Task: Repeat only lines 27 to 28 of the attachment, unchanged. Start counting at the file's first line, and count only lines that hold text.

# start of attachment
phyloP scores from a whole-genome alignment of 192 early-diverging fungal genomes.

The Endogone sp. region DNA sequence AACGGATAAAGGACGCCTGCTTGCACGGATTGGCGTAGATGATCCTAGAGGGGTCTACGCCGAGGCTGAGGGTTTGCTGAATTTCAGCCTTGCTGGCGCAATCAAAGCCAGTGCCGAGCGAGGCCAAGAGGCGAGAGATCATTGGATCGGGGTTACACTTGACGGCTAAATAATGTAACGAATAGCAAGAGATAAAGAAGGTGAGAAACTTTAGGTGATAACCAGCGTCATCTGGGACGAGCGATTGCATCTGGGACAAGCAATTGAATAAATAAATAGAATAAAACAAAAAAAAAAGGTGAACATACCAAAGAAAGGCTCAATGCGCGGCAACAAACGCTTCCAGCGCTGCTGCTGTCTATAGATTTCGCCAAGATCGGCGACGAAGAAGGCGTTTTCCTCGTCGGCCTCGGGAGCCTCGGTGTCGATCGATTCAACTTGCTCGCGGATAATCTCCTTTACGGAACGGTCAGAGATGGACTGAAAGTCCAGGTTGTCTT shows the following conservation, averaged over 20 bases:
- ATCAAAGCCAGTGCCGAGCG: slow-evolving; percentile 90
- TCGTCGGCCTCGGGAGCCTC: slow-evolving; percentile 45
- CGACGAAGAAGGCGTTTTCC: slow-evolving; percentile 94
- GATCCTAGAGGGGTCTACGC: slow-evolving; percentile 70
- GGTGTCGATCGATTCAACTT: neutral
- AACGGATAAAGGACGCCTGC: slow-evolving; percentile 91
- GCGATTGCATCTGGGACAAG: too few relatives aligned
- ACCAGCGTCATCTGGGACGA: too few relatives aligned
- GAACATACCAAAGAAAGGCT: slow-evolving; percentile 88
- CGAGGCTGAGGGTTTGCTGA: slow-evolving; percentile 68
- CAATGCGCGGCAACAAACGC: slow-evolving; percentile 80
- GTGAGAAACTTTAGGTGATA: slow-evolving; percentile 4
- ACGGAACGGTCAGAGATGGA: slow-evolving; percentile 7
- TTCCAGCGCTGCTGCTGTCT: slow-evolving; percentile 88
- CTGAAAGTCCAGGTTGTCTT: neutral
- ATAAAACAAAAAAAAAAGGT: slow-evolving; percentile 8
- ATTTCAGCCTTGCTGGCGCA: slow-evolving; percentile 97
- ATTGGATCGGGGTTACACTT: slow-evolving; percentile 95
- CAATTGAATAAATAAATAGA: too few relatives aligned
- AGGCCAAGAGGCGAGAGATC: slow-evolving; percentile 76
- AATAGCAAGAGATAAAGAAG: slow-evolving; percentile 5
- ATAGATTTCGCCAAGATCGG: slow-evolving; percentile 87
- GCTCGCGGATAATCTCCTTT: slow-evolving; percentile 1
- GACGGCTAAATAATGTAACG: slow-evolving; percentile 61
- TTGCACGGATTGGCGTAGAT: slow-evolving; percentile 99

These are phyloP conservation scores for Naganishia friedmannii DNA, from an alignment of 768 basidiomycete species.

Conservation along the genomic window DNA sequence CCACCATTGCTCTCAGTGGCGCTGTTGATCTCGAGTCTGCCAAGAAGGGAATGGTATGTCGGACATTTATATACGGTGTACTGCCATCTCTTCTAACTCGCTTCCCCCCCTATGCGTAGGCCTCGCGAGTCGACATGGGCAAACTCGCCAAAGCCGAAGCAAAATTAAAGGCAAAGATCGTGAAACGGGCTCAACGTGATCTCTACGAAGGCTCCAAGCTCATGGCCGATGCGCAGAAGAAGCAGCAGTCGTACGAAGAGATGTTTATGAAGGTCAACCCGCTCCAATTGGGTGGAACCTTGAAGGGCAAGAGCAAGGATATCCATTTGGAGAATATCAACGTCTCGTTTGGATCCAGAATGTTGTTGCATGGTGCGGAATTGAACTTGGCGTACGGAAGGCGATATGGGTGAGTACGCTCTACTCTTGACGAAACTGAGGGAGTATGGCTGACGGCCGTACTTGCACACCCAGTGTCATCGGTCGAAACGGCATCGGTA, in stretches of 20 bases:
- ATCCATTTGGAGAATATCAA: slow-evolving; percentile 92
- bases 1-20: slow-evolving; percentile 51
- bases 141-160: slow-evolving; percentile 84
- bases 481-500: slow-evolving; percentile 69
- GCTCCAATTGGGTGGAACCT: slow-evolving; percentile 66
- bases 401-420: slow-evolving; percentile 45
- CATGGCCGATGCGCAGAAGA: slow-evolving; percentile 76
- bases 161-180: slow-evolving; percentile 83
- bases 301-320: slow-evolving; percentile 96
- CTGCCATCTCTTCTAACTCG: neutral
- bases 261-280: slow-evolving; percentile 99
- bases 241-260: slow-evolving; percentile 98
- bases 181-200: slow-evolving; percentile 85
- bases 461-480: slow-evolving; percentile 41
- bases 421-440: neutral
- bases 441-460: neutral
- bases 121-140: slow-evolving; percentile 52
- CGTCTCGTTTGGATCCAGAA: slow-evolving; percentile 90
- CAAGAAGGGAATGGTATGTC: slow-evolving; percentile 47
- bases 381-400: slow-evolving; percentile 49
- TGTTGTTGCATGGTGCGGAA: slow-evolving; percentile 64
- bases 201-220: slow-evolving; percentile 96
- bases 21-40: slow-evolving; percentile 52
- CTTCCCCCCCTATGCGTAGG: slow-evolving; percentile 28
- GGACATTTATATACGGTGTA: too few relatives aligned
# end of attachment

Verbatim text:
- TTGCACGGATTGGCGTAGAT: slow-evolving; percentile 99

These are phyloP conservation scores for Naganishia friedmannii DNA, from an alignment of 768 basidiomycete species.